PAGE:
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Medina County
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This page was last updated Sunday, 27-Mar-2011 01:40:27 EDT




Census Records


- Our Hometown
04 | 07 | 10 | 12
15 | 18 | 24 | 26
- Early Families
30 | 34 | 39 | 43
46 | 48 | 53 | 56
58 | 60 | 69 | 70
75 | 78 | 80

Military Records

Newspaper Articles



Vital Records


Submission Forms

Brunswick: Our Hometown
A history of the community
And its families

As published in the Brunswick Times
and Brunswick Sun Times

Transcribed by Gerri Gornik)

Page 04 | Page 07 | Page 10 | Page 12 | Page 15 |
Page 18 | Page 24 | Page 26 | Page 30 | Page 34 |
Page 39 | Page 43 | Page 46 | Page 48 | Page 53 |
Page 56 | Page 58 | Page 60 | Page 69 | Page 70 |
Page 75 | Page 78 | Page 80 | Index |

The Brant Family

In 1875 Columbus Brant arrived in Brunswick from Chatham in southern Medina County. The 21 year-old who had been born in Jackson, Pennsylvania, began a new life and made a mark on the history of Brunswick.

When he first came to this area, Columbus began working for local farmers, helping to plant and harvest crops. Meanwhile young Hattie Williams of Hudson also arrived.

Her mother had died when she was just a baby, and Hattie had been raised by relatives. Now she was earning her own keep by doing household work in Brunswick.

It was love - and in 1879, Hattie and Columbus were married. They lived in a house located next to where the Old Phoenix Bank center branch is now located. Columbus kept a livery with horses and buggies for travelers who needed transportation. And those people who were traveling could be boarded at the Brant home and well fed by the young bride.

The couple had eight children: Lottie, Carl, Harry, Florence, Edna, Marian and Nellie. Only Edna and Florence survived in 1976 to give us a picture of life with the Brant family.

After several years of running the livery and boarding house, the couple and their children moved to a farm east of the center containing 80 acres, a house and barn. The farm is located where Stearns Street, Cherry Lane and Neura Youth Center now sit. The children grew up there and "It was just grand growing up in Brunswick," according to Edna, Mrs. Harley Keller.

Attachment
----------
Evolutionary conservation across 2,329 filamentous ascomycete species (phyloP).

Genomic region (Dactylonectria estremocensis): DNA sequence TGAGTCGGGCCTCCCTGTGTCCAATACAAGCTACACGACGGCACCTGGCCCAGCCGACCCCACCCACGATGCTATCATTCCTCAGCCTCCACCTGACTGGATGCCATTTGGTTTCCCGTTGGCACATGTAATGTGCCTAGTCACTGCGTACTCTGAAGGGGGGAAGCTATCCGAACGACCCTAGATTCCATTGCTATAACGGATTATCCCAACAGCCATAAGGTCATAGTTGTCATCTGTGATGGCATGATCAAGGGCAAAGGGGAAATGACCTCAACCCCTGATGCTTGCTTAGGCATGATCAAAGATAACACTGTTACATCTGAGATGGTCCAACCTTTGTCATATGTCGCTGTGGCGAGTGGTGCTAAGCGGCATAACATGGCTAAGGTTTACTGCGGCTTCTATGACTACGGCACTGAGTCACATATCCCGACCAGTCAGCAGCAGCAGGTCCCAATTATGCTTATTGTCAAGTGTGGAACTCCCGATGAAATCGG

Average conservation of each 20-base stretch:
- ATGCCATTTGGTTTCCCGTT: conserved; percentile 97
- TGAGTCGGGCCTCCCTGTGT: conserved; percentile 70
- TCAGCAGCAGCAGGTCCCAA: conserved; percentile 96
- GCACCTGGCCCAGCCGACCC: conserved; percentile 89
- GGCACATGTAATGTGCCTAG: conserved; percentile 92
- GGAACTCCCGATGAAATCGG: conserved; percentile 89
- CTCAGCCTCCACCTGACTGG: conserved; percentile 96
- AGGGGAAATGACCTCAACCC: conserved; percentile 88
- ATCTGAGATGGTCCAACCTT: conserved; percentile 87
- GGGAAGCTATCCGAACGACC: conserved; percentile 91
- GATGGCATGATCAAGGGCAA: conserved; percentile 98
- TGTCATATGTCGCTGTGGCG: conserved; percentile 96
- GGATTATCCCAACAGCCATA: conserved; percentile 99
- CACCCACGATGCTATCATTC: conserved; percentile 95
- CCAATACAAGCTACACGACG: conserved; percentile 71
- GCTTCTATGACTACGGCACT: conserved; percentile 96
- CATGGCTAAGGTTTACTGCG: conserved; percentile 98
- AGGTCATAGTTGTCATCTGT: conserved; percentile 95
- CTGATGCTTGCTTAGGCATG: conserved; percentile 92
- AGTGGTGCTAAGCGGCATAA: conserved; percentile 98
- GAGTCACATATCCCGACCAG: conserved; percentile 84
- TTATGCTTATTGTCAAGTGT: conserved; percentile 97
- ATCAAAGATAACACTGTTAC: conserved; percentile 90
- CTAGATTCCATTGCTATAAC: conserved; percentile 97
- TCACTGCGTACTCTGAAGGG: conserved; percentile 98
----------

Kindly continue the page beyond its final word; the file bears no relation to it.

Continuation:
Mrs. Keller noted that "Everyone knew everyone else...our parents never worried about us or if something had happened if we were late. If an event was late, our folks knew that we could walk home safely or that someone would drop us off." She also noted, "We have to grow up with the times, but it was just lovely then."

The children all grew to have interesting lives. Lottie married a school teacher from Coshocton named Lee Butler. Brother Carl lived in Brunswick his whole life. He remained single and farmed and cased oil wells. For seven years, he and Ethe Wyman ran a creamer east of Brunswick which would now be located on Route 303 east of the center. All the local farmers would haul their milk there and the men would manufacture butter for sale.

Harry, a World War I veteran, was a professional ballplayer for 16 years. He played at Grand Rapids, Joplin and Chattanooga before being called up to play for the Detroit Tigers. After his retirement from baseball, he settled in Rockford, Illinois, with his family where he was the town electrician.

Florence married a blacksmith, John Indoe of Medina.

Mrs. Keller always lived in Brunswick. She attended school in the building on Route 303, now Family Pizza, and at the old town hall, leaving in her junior year to help support the family. She worked at many jobs including a household worker, making electric lights in a plant in Warren and as a dressmaker in Berea. She worked at the telephone exchange in Medina and lived with the parents of former judge C. B. McClure.

When her mother died in 1917, she came home to keep house for the younger children and her father. She married Harley in 1919. Harley was a buyer and seller of farm stock and their residence is a small farm near Grafton Road on Pearl.

The Kellers have two children: Leland and Beatrice Albrecht. Leland works for the Sanitary Engineers Department and hauls water - an occupation he started as a hobby as a boy. He is a World War II veteran and has six children. Beatrice is a supervisor at Wolf Envelope Company in Cleveland. The elder Kellers, in 1975, had three great-grandchildren.

Edna was a 50-year member of the Rebekah Lodge, an honorary member of the Brunswick Garden Club and remembers starting the first Ladies Aid Society at the Brunswick United Methodist Church. She belonged to the Alpha Circle.

The Brants are symbolic of the hardy pioneer family that helped to settle the wilderness then known as Brunswick Township, and who helped shape its future.

Page 04 | Page 07 | Page 10 | Page 12 | Page 15 |
Page 18 | Page 24 | Page 26 | Page 30 | Page 34 |
Page 39 | Page 43 | Page 46 | Page 48 | Page 53 |
Page 56 | Page 58 | Page 60 | Page 69 | Page 70 |
Page 75 | Page 78 | Page 80 | Index |

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